Collaboration & Public Involvement

"I have lived in Arizona my whole life. These landscapes and the people around me have shaped the person I am today. I want to do better for our natural resources. We have all the tools we need at our disposal. Now is our opportunity to effect positive change across this landscape."

— Henry Provencio, 4FRI Innovations & Efficiencies Coordinator

Effective public participation is the key to success for a large project like the Four Forest Restoration Initiative. Public participation promotes better decisions and greater understanding of those decisions. We want to work with you in an open, collaborative manner on all of the various 4FRI projects. Please contact us to let us know your ideas and how you would like to interact with us as we move forward.

Help with environmental analyses

Within 4FRI are multiple planning efforts - completed, underway, and upcoming. The Forest Supervisors of the Coconino, Kaibab, Tonto and Apache-Sitgreaves national forests are committed to providing opportunities for public participation that exceed the minimum required by NEPA (National Environmental Policy Act). 

  • The largest of the 4FRI projects is also the largest in Forest Service history. The Rim Country Environmental Impact Statement is analyzing potential restoration treatments on 1.5 million acres on the Coconino, Tonto, and Apache-Sitgreaves National Forests near and around the communities of Blue Ridge, Payson, Pinetop/Lakeside, and Heber/Overguard, AZ. Project planning is expected to continue through 2019 and will include multiple opportunities for the public to submit formal comments to the public record, but public input is always welcome and valued outside of the formal comment periods as well.  
  • Each of the four National Forests also have other projects of more traditional size in various stages of the NEPA process.

4FRI Stakeholders Group

The 4FRI Stakeholders Group has been instrumental in the success of the first large-scale planning effort within 4FRI - the 4FRI 1st EIS on the Coconino and Kaibab, and their involvement continues to be invaluable during the planning of the second large-scale project - the Rim Country EIS - and implementation of all the various restoration treatments throughout the Initiative.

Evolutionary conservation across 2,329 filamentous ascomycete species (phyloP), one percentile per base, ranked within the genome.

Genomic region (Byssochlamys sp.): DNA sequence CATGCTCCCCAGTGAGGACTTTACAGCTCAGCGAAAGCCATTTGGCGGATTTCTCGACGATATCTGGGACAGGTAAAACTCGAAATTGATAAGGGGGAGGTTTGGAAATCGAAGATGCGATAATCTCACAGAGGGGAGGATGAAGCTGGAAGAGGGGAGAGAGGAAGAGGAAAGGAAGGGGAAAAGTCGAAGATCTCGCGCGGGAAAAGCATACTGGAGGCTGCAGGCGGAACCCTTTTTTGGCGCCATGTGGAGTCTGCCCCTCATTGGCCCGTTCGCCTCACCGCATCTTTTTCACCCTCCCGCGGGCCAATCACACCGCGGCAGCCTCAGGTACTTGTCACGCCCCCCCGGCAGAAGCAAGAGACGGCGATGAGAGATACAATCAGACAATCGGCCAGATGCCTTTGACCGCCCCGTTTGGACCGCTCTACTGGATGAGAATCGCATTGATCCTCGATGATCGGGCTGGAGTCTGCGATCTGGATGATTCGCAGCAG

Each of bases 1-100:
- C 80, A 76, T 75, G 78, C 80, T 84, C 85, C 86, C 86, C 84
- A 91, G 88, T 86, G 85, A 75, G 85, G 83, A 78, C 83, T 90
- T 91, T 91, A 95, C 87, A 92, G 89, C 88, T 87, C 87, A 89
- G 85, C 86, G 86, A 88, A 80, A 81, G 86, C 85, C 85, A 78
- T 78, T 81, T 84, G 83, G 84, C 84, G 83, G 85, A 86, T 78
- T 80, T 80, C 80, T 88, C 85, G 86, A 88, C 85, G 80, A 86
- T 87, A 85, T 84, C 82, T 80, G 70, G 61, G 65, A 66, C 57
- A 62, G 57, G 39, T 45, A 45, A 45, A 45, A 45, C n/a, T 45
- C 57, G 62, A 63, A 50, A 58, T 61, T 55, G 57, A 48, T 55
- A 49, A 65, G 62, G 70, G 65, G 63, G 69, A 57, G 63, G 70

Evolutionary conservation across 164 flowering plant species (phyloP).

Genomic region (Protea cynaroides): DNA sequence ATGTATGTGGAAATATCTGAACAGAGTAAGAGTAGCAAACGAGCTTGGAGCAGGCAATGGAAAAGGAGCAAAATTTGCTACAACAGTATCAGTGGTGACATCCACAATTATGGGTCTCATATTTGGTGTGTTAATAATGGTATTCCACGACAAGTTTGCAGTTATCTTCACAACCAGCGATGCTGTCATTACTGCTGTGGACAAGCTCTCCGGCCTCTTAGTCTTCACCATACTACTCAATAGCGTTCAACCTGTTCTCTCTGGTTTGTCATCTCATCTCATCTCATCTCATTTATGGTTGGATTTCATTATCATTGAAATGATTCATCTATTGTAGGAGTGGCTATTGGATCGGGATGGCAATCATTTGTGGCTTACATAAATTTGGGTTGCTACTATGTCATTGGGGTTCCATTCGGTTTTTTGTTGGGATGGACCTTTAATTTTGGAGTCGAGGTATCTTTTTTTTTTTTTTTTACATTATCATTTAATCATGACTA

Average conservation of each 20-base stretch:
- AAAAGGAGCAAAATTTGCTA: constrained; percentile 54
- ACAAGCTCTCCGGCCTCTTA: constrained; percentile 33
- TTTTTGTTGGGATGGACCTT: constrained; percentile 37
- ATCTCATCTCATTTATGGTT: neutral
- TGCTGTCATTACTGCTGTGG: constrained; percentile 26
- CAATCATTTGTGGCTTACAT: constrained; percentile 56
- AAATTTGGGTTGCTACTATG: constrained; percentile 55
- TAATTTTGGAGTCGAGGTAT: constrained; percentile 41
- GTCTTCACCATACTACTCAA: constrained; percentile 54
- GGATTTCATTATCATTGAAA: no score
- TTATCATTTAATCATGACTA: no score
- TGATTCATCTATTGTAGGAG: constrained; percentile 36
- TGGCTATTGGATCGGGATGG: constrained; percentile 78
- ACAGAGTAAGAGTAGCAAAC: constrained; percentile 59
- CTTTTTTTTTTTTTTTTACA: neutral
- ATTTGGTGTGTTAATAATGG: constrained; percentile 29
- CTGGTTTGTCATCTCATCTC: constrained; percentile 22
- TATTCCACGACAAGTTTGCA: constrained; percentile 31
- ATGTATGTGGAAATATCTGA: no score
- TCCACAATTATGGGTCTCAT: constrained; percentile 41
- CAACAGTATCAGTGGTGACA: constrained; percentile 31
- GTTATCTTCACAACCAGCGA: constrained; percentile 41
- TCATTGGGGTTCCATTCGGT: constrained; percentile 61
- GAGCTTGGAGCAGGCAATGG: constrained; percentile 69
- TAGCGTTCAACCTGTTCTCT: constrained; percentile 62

Monitoring links land management with learning. By monitoring the effect of 4FRI restoration treatments, the Forest Service can adapt treatments to account for changing conditions and new information. 

Through partnerships with various stakeholders, multiple monitoring efforts are underway and are being planned for the future, including some efforts being accomplished with the help of volunteer citizen scientists.


Restoration is more than just commercial mechanical thinning or prescribed fire -- it's the entire suite of treatments from road and trail maintenance, to reforestation, to aspen protection projects. Stay tuned to the volunteer pages of the Kaibab, Coconino, Apache-Sitgreaves, and Tonto National Forests to see how you can help with these crucial effirts. 

Four Forest Restoration Initiative Logo with Arizona state map with tree symbolos

4FRI Stakeholder Group Logo

A firefighter uses a drip torch during a prescribed burn on Coconino National Forest.

"Many of our forest and grassland ecosystems are so out-of-whack that they can't respond to natural processes, such as fire or drought, in a resilient manner. By implementing 4FRI, we have a chance to restore these ecosystems to healthy conditions so they have a chance to survive, while showing other folks that it CAN be done." -- Mary Lata, 4FRI Fire Ecologist